Baseball has connected America and Japan, even in times of strife, for over 150 years. After the “opening” of Japan by Commodore Matthew C. Perry, Sayuri Guthrie-Shimizu explains, baseball was introduced there by American employees of the Japanese government tasked with bringing Western knowledge and technology to the country, and Japanese students in the United States soon became avid players. In the early twentieth century, visiting Japanese warships fielded teams that played against American teams, and a Negro League team arranged tours to Japan. By the 1930s, professional baseball was organized in Japan, where it continued to be played during and after World War II; it was even played in Japanese American internment camps in the United States during the war. The following is an excerpt from Guthrie-Shimizu’s book Transpacific Field of Dreams: How Baseball Linked the United States and Japan in Peace and War (pp. 11-12).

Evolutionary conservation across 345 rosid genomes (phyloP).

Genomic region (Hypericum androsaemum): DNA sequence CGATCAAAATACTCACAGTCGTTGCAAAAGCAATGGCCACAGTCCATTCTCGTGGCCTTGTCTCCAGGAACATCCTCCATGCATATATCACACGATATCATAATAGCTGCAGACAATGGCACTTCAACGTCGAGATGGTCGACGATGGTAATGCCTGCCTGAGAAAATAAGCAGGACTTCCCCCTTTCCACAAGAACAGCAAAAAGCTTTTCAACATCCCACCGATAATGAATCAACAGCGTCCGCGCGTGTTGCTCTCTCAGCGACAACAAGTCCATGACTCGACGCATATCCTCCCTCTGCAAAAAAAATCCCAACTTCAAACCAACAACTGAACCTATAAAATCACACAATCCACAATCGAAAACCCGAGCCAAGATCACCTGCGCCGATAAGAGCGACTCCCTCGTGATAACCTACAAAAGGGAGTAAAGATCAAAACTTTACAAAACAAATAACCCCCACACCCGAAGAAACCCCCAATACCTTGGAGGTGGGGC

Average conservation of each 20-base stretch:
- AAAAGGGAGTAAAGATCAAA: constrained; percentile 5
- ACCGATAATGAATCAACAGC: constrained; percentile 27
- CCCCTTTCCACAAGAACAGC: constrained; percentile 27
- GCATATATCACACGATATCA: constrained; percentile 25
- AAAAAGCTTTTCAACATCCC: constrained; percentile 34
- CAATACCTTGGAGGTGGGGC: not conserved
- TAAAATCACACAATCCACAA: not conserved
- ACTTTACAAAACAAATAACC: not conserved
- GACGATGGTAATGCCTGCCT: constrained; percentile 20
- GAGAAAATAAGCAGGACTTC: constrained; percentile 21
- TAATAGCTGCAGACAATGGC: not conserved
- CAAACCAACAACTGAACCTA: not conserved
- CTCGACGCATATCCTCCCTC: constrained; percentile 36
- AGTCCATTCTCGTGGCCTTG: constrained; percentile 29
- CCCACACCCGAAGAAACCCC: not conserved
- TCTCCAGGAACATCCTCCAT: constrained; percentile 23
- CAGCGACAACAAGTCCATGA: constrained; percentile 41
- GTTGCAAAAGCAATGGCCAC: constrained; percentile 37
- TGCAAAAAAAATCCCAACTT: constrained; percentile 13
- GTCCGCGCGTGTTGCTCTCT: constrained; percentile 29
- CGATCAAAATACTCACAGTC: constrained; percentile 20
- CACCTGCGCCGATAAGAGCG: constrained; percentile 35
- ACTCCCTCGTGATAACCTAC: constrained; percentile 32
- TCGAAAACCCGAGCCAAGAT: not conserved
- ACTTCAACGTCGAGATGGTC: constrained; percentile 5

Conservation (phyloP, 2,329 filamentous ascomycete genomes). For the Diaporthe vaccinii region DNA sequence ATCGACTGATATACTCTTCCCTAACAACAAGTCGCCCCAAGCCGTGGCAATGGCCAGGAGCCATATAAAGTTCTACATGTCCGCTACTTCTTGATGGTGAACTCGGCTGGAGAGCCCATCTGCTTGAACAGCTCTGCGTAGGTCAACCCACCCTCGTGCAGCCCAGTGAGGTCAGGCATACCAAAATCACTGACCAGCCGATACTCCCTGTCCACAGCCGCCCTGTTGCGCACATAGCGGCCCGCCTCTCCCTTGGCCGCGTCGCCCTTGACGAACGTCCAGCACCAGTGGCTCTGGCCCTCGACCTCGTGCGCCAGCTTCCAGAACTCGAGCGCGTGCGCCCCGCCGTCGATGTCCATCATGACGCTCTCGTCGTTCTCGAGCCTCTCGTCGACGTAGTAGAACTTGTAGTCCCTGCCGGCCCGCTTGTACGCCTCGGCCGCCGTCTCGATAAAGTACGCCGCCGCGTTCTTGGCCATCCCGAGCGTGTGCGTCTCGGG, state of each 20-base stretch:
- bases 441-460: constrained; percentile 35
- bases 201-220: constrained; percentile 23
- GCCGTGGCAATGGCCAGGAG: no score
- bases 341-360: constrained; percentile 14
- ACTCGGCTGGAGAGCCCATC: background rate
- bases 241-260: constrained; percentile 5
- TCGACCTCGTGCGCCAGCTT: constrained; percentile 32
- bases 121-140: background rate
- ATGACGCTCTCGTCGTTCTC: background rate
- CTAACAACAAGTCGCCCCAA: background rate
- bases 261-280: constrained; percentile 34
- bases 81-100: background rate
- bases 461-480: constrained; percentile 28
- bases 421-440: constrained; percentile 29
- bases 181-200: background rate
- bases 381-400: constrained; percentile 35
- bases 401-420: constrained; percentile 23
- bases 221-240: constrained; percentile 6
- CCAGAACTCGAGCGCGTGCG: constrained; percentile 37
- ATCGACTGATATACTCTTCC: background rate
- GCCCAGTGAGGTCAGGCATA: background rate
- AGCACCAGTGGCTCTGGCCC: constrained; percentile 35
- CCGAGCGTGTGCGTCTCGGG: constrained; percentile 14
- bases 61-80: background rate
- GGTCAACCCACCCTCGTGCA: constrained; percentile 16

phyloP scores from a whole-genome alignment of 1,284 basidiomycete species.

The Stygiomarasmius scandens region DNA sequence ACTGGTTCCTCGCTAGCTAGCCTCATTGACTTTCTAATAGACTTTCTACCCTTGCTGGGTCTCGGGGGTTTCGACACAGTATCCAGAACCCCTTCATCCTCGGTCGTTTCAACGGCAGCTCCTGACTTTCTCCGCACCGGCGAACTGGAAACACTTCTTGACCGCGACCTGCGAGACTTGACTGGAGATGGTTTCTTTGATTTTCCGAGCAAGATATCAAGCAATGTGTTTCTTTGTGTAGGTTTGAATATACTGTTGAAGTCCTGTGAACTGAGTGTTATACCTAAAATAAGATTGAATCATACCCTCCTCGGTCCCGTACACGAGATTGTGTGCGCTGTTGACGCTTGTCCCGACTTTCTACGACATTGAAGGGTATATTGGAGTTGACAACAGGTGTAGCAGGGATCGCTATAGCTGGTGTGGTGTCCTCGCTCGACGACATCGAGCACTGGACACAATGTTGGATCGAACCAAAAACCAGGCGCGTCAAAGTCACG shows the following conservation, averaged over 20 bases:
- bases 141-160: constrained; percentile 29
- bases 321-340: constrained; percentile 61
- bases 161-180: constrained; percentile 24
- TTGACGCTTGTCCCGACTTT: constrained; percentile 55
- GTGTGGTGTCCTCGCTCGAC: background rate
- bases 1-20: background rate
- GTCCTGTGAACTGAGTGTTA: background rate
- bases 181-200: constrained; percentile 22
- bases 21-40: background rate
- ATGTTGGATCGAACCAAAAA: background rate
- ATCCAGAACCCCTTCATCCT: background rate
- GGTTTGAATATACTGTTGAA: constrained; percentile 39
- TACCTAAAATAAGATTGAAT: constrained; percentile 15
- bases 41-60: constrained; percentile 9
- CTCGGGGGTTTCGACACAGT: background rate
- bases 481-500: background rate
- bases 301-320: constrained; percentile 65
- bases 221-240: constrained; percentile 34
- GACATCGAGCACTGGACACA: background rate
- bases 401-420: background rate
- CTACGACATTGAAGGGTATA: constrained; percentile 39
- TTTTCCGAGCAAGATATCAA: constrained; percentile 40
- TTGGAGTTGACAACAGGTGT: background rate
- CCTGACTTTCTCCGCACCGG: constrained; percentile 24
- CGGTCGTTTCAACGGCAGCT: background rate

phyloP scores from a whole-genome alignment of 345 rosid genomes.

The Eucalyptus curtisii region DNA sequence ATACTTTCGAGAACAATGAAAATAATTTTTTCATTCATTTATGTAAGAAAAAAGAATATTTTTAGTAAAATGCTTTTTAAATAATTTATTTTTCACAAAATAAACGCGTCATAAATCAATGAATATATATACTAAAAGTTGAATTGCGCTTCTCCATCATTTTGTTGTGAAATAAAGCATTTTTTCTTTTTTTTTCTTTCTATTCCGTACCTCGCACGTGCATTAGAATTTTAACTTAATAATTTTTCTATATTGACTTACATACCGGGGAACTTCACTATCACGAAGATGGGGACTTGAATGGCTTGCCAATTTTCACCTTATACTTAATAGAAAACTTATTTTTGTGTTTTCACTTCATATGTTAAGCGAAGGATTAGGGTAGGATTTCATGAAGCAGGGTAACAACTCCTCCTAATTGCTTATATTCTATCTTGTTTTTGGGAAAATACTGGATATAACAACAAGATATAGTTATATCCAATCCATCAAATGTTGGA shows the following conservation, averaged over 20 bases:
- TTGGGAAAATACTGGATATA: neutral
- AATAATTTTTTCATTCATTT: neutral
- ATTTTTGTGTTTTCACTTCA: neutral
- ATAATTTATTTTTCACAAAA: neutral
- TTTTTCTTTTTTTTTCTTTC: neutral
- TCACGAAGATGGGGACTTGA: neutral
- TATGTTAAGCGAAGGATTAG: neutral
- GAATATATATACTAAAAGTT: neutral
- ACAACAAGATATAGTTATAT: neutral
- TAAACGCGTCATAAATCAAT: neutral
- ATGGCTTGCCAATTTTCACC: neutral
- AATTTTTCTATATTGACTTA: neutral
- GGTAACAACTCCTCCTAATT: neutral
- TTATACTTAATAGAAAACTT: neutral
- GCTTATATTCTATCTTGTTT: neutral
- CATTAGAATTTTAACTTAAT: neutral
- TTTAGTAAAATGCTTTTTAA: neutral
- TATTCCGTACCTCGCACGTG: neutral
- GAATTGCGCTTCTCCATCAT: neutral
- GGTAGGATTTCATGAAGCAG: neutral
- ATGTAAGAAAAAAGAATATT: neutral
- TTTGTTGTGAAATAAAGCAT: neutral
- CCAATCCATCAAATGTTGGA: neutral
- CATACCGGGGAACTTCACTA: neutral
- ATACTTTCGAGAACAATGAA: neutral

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On December 30, 1907, Abraham G. Mills, the fourth president of the National League of Base Ball Clubs (NL), issued the final report of a special seven-member panel appointed by Albert G. Spalding, a kingpin of American professional baseball’s founding brothers, to determine “the true origins of America’s national pastime.” The commission, which included two U.S. senators, was charged to “weigh all available evidence” against the claim made by English-born baseball writer and statistician Henry Chadwick that the game had evolved from the British folk game of rounders. After three years of intermittent investigation, the Mills Commission definitively dismissed Chadwick’s thesis, reporting that baseball was solely of American origins. The singular basis of this unequivocal conclusion was written testimony sent to Spalding by Abner Graves, a former resident of Cooperstown, New York. Sixty-eight years after the alleged event took place, the informant recalled that his childhood friend Abner Doubleday, a West Point graduate and a Civil War hero (who also happened to be Mills’s commander in the Civil War), had single-handedly invented the game of baseball in 1839 on a playing field in the pastoral upstate New York village. Baseball scholars, such as Robert W. Henderson and Harold Seymour, have long since debunked this Doubleday-Cooperstown foundational myth. The current scholarly consensus holds that no single individual created baseball; rather, it evolved incrementally from various forms of bat-and-ball folk games, including British rounders. This cultural form of transatlantic hybrid pedigree grew into a modern team sport in Philadelphia, Boston, and New York in the early nineteenth century, with each of these burgeoning northeastern American cities developing its distinctive formats of the game. These regional archetypes competed for dominance in midcentury America, but by the eve of the Civil War, New York’s variant became ascendant. It spread far and wide across the reunited nation after the war, claiming the moniker “America’s national pastime” along the way.